Focus blur is objectively measured using the blur circle, specified by the ratio of aperture diameter (entrance pupil) to subject distance. Since we are maintaining the same distance to subject for equivalent perspective, the blur circle is proportional only to the aperture diameter.

But photographers rarely know the aperture diameter (a) of their lens. Instead we use the f-stop (p) as a relative quantity. The f-stop is calculated by dividing focal length by the aperture. So, p = f / a.

Rewriting this as a = f / p we can then ensure the same blur circle by equating apertures on the two systems. Hence f1 / p1 = f2 / p2. Or, using the definition of crop factor, p= CROP * p2.

In other words, to find the new f-stop that renders equivalent depth of field, multiply the existing f-stop by the crop factor.

9. Exposure

At this point our two images are shot using the same shutter speed but are two stops apart in aperture. To ensure the same exposure, we must increase the ISO of the larger sensor camera by that same two stops.

While this might add more noise to our image, as a rule larger sensors are better at handling noise. So in practice this is not significant. Besides, noise is an image quality factor, not a matter of image equivalence as such.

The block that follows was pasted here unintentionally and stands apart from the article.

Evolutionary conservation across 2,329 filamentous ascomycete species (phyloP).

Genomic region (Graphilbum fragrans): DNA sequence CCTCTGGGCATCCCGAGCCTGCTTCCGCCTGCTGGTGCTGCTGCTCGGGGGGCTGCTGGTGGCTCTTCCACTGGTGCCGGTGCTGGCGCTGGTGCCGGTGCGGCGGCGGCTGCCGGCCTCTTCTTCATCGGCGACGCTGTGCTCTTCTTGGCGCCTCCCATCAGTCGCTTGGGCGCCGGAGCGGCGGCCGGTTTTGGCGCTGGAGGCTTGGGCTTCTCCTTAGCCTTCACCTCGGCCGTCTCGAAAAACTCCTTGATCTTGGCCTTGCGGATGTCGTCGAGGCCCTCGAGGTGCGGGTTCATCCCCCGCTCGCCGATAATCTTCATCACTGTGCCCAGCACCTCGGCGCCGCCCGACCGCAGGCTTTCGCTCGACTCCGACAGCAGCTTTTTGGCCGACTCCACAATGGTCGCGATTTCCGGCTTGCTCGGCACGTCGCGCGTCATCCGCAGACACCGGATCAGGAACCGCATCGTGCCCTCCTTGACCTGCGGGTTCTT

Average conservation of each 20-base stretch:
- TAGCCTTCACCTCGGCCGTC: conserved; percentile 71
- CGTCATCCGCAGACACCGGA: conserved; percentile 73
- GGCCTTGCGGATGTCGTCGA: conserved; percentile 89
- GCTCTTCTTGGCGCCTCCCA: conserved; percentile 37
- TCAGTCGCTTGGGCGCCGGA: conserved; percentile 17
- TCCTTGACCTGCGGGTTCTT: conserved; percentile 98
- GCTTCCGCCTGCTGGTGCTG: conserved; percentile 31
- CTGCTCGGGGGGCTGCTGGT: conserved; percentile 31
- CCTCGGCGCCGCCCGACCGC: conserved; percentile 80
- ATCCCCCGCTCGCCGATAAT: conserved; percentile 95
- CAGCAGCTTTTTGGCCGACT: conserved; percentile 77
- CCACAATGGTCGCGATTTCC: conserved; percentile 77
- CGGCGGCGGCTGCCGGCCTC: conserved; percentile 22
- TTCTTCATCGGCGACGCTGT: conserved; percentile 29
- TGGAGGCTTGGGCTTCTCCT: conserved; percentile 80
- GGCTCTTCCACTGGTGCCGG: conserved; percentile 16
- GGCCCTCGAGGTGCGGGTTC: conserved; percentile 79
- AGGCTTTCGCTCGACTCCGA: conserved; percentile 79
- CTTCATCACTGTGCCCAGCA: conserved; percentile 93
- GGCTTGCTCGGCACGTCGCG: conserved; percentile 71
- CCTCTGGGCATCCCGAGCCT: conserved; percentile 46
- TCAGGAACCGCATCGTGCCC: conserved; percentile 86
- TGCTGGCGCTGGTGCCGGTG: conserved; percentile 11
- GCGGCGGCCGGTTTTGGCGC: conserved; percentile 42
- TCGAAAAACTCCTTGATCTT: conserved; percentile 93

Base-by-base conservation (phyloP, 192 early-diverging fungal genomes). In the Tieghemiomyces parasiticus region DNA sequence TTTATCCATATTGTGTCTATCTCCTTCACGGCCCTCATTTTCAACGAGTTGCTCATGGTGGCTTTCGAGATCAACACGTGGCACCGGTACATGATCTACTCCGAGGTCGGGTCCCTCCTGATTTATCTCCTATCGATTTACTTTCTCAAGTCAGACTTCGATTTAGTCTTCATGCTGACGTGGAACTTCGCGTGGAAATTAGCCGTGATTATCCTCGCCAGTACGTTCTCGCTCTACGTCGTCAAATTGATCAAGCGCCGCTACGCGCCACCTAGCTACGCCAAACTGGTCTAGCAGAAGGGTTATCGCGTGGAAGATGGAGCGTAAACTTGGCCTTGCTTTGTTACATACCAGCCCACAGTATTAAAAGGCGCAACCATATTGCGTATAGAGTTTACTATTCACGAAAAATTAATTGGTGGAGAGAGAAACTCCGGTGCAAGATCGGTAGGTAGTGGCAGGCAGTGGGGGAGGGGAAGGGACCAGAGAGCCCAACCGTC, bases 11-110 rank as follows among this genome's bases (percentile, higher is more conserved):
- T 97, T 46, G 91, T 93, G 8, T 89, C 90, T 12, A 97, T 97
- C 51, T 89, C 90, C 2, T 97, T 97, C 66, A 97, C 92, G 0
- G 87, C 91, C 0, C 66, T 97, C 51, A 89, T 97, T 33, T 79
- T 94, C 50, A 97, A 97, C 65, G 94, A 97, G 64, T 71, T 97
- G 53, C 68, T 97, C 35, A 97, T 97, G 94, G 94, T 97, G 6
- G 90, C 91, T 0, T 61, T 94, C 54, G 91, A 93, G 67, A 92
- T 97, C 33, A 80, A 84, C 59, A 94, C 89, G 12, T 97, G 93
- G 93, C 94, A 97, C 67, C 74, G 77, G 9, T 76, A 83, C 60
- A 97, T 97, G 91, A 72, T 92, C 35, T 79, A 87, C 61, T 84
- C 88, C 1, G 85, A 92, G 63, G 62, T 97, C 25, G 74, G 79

10. In summary: our recipe

To maintain image equivalence across two different sensor sizes (or crops):

  • Multiply focal length by the crop factor.
  • Multiply f-stop by the crop factor. (Or add the crop factor in stops to the f-stop value, if that's more convenient).
  • Add the crop factor in stops to ISO.
  • Maintain the same perspective (distance to subject).
  • Maintain the same shutter speed/angle. 

11. Examples

Two examples will make these relationships plain. The following will produce equivalent images, all else being invariant. One can quite readily find lenses that will allow this equivalence. 

MFT:   25mm f/1.4 ISO 200